States passing legislation to study effects of ocean acidification

On May 5, 2014, Maryland joined Washington and Maine when it passed and approved legislation that established a task force to study the impacts of ocean acidification in State waters. House Bill 118 is short and its wording broad. However, it does state that the Task Force shall analyze the best available science regarding ocean acidification and the potential effects of acidification on the ecology of the State’s waters and fisheries. The Task Force must make recommendations on strategies to mitigate the effects and report its findings to the Governor and General Assembly by January 1, 2015.

The Task Force will consist of the following members: a member of the senate, a member of the house of delegates, the Secretary of Natural Resources or designee, the Secretary of the Environment or its designee, and Governor appointed representatives from the State’s aquaculture industry, the Maryland Watermen’s Association, the National Aquarium of Baltimore, the University of Maryland Center for Environmental Science, and the Chesapeake Bay Foundation. Members will not receive compensation but will be reimbursed for expenses.

Maine passed its legislation, LD 1602, on April 30, 2014 as an emergency measure, i.e. no Governor signature required. The legislation establishes a Commission to study the effects of ocean acidification and its potential effects on commercial shellfish harvested and grown along the Maine coast. The Commission will be tasked with identifying actual and potential effects of acidification on commercially valuable marine species and scientific data and knowledge gaps that may hinder the State’s ability to draft policy and other responses. It will also be responsible for providing policy recommendations and tools to respond to the adverse effects of acidification in both the commercial shellfish fisheries and the shellfish aquaculture industry.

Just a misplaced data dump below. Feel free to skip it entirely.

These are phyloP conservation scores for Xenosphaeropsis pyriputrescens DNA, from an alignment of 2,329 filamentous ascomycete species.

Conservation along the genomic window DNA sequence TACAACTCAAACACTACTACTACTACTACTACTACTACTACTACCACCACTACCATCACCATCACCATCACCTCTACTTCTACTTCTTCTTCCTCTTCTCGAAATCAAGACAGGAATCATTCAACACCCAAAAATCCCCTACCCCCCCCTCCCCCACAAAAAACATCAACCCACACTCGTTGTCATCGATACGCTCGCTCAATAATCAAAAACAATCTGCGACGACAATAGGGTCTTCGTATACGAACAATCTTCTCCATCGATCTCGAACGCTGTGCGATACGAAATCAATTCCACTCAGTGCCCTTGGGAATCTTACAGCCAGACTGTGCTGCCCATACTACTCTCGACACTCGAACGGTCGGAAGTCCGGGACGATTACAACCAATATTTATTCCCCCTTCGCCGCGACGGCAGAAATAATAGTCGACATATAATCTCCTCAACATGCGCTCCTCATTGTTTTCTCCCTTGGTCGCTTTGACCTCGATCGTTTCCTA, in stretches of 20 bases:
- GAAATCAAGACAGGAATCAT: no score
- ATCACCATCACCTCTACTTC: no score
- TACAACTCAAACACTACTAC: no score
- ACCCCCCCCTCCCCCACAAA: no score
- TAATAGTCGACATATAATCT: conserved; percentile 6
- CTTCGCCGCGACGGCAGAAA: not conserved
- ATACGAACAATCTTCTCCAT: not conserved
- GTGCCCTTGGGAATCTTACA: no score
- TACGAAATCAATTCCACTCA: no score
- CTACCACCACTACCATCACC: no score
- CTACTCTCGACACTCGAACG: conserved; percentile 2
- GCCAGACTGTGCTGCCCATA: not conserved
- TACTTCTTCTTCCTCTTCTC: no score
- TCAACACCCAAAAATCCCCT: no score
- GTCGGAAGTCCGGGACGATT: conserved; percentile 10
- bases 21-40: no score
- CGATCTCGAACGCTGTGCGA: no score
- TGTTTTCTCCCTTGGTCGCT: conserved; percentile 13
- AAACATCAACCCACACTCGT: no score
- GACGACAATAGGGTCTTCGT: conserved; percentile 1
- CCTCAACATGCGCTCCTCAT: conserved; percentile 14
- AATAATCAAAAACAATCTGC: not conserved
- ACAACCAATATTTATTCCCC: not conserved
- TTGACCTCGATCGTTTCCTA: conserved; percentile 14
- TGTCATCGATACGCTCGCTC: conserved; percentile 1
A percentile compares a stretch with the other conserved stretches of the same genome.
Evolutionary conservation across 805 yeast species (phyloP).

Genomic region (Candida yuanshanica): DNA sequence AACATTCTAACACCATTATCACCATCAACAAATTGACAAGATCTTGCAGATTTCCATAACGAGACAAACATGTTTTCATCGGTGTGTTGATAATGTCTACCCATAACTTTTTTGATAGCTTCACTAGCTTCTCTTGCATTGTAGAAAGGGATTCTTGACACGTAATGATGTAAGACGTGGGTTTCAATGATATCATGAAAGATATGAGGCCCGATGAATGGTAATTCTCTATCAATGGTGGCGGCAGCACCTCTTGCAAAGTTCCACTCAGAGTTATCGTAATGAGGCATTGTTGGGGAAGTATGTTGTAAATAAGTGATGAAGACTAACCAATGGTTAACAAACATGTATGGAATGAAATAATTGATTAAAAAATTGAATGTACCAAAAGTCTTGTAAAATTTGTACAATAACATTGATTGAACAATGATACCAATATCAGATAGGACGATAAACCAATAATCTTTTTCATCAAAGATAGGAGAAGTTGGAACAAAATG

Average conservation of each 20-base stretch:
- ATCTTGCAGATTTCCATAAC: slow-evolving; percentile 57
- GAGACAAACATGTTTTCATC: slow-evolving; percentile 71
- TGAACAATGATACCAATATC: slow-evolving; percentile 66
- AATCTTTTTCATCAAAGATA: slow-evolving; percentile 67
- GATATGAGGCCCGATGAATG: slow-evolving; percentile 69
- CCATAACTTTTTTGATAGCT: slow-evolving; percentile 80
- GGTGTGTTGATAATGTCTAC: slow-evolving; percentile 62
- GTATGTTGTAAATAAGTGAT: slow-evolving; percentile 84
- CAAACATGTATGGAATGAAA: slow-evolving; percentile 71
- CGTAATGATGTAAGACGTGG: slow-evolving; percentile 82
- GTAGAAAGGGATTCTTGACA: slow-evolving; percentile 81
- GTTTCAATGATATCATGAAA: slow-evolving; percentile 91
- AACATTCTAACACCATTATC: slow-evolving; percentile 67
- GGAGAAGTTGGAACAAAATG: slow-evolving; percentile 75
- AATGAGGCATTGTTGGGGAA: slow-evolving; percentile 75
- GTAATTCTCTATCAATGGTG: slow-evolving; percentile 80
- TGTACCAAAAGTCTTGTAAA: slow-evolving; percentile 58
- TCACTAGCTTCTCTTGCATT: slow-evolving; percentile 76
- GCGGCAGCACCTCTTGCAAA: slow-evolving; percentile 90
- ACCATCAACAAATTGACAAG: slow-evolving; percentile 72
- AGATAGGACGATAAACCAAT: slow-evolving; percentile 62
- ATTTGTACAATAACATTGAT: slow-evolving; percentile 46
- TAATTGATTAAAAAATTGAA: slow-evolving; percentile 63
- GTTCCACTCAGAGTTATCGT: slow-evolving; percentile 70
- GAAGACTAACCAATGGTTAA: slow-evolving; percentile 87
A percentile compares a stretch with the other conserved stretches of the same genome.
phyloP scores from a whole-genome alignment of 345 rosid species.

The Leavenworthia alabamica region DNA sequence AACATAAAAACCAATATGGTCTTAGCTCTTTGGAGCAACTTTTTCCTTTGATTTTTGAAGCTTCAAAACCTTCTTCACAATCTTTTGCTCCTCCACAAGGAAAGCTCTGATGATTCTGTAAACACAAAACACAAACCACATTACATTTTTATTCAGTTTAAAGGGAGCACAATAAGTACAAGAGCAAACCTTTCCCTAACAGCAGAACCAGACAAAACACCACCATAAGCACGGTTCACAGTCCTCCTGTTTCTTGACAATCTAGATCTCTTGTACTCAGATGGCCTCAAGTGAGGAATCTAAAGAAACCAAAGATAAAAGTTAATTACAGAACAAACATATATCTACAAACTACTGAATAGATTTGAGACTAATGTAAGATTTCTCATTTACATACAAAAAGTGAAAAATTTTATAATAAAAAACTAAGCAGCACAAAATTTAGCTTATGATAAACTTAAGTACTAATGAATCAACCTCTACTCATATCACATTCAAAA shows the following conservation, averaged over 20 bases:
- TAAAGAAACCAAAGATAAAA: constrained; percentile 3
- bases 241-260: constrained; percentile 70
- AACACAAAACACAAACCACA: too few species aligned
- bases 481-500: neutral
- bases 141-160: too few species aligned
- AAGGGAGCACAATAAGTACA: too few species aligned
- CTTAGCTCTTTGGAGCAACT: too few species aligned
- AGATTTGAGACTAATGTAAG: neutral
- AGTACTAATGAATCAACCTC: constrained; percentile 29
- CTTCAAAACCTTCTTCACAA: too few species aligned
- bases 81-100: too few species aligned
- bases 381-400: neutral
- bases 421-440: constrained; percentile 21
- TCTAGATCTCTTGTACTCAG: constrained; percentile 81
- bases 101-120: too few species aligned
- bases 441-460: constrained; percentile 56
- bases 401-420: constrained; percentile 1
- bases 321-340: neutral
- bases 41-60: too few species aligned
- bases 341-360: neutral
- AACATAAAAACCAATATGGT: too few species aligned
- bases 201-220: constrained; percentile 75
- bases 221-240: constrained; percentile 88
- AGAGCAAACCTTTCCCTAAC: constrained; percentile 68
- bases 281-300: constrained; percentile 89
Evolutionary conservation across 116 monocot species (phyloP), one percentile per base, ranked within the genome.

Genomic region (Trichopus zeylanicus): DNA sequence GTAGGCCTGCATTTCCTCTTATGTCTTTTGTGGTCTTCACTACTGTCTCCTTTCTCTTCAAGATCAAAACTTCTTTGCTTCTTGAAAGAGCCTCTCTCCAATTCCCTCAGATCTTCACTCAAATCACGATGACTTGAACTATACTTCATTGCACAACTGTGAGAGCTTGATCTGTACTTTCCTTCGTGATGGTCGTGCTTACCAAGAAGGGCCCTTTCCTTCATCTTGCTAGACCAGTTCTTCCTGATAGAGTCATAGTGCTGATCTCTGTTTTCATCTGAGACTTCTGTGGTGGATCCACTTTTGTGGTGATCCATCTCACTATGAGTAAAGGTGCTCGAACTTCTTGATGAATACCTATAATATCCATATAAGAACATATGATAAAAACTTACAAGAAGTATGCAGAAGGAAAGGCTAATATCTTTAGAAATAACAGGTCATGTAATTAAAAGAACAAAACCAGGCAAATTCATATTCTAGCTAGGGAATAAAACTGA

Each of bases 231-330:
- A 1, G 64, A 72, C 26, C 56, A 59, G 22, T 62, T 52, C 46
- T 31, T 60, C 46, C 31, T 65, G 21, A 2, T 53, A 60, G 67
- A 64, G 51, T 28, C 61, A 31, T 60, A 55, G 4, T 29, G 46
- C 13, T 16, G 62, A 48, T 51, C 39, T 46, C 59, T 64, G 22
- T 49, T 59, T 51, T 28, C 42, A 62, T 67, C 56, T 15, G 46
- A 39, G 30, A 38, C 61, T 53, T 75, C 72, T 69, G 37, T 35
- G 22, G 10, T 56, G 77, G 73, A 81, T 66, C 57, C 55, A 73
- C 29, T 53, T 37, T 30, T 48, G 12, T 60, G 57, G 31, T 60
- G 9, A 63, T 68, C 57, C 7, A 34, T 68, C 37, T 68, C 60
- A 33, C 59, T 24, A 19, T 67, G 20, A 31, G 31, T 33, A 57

The study is required to be initiated in the first 90 days and a report must be submitted in time for consideration during the next legislative session, i.e. December 5, 2014. Commission members will consist of: two members of the senate, two representatives of an environmental or community group, three persons who fish commercially (including 1 aquaculturist), three scientists who have studied coastal or ocean acidification, the Commissioner of Marine Resources or designee, the Commissioner of Environmental Protection or designee, and the Commissioner of Agriculture or designee. Funding contributions for the study of $1,500.00 must be received by July 1, 2014 or it will not take place in the 2014-2015 fiscal year.

Maryland and Maine have followed Washington State’s lead. In December 2011, Washington’s Governor convened a Blue Ribbon Panel made up of tribal, state, federal, and local policy makers, scientific experts, public opinion leaders, and industry representatives to advance and document the scientific understanding of the effects of ocean acidification. The panel was then responsible for recommending actions to reduce the harmful effects on Washington’s shellfish and other marine resources and to adapt to impacts of more acidic waters. The Panel submitted a report in November 2012. The Governor issued Executive Order 12-07 on December 31, 2013 ordering and directing a number of progressive actions based on the report.

These are great steps towards understanding the impacts of ocean acidification on our waters. Hopefully it did not come too late; but either way, more coastal states should follow suit – the more information and recommendations, the better.

Brittany Tofinchio,, 21 May 2014. Article.

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